Sunday, December 30, 2012
As the year is coming to a close we take time to continue some seasonal family traditions. Outside, collecting and foraging for items to decorate our mantel; pliable grapevines for wreaths, smooth shinny buckeyes, maple leaves, acorns and evergreens. Inside we gather with friends for our annual gingerbread people fiesta. The children look forward to making dough, shaping cutouts and slathering on a myriad of dried fruit, nuts, candy and icing for finishing touches. (This year the addition of the gingerbread ninja was a hit!) These are some of the sweet little things we cherish. And as the years go by and the children become teenagers there is something so special and wholesome to just being together to bake, laugh, eat, play games and maintain connections with the people we love.
We are praying for everyone, many blessings in 2013.
Happy New Year from the Soul Flower Farm crew!
Thursday, December 20, 2012
Garlic is the essential ingredient being a very effective natural wormer and generally increasing immunity, as well as, over all health. Flax oil is high in omega 3 fatty acids, which does wonders for the animals appearance. When fed to lactating animals, flax improves the fatty acid content of their milk. (We also try to feed flax seeds to our chickens to get the omegas in the eggs.) For this batch of tonic balls I started with a generous amount of peeled garlic cloves which I put into the blender and immersed in flax seed oil. (You can also just crush the garlic with a mortar and pestle and add whole flax seeds.) I then blended the garlic and flax oil until almost liquefied.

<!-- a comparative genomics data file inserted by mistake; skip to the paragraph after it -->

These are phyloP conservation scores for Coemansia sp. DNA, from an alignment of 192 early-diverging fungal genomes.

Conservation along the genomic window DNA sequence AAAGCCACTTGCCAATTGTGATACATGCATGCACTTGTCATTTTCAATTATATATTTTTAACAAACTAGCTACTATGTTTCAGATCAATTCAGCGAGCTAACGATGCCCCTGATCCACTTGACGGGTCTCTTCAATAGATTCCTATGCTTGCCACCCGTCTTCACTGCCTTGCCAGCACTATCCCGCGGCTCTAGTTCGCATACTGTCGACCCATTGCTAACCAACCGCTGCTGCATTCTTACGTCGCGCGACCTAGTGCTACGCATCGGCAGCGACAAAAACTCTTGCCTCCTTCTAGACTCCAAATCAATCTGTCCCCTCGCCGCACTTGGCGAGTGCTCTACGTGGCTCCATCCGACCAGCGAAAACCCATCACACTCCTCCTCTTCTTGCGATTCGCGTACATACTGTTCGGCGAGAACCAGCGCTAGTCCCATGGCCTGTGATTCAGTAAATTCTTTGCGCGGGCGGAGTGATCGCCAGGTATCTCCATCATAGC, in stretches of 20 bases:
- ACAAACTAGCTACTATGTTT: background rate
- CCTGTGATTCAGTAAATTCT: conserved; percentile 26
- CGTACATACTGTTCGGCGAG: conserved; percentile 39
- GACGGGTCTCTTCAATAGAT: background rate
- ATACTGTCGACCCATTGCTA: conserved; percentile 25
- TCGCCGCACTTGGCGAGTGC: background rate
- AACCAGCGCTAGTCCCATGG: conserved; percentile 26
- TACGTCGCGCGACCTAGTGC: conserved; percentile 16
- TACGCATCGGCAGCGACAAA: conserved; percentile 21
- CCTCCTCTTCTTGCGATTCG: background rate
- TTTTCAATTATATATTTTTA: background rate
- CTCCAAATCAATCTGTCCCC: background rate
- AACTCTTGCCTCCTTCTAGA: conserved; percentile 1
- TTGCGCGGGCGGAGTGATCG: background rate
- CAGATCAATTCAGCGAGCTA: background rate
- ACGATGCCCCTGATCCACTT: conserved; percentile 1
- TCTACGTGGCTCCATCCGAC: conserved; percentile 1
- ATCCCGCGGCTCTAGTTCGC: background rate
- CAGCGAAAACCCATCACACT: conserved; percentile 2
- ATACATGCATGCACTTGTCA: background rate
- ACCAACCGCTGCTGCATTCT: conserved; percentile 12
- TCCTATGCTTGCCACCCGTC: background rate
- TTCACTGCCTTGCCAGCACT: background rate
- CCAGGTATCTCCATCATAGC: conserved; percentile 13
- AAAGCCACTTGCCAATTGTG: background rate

Next I ground some steel cut oats into flour. Other substitutes for oats could be rye, barley, wheat, or any grain you think your ruminant will enjoy. The goal is just to have some flour to add into the mix, the fresher the better. My animals tend to find oats the most palatable. (And in case you are wondering, the cast iron grain grinder attachment for the Kitchen Aid mixer is awesome!)
So once you have the garlic mashed and the flour ground, combine these ingredients in a large bowl. Add rolled oats and a good amount of black strap molasses, which holds the balls together, makes the whole thing sweet and yummy for the animal, and is very high in iron and calcium.
Other additions I usually add are...
-Vitamin C powder
-Probiotics for healthy digestion
-Nettles for iron and calcium
-Olive leaf extract for anti-bacterial and anti-microbial action
Mix well, adjusting wet and dry ingredients until you get a consistency that will stick together. Shape into small balls (you may have to pat your hands into some extra flour to avoid the mixture sticking to them). Store in an air tight container in the refrigerator. I usually give 2 balls a day to each goat and several more to our cow. Use your best judgement on the dosing depending on what ingredients you use and how potent the balls are. If your animals are picky you might have to reduce the amount of garlic. And be sure to use them up when they are fresh. The longer they sit the more garlicky they get and the goats especially will turn their noses away.
Tuesday, December 18, 2012
Some of you may have read a previous post about our attempts at finding sustainable home resources for feeding our livestock. Well, the search is still on but here is the update on how it went with the Protein Out Of Thin Air method.
Overall the experiment worked great. After about a week the bucket was teeming with life. The chickens had a field day eating all the larvae. Our ducks did not show any interest in the whole affair but the hens were in a frenzy when the maggots started dropping out of the holes. The down side was that the whole experiment smelled
p-r-e-t-t-y bad. We were thinking that because it rained during the first few days and the bucket got really wet inside, the mulch that was supposed to be a dry buffer and cut down on the odor did not do it's job.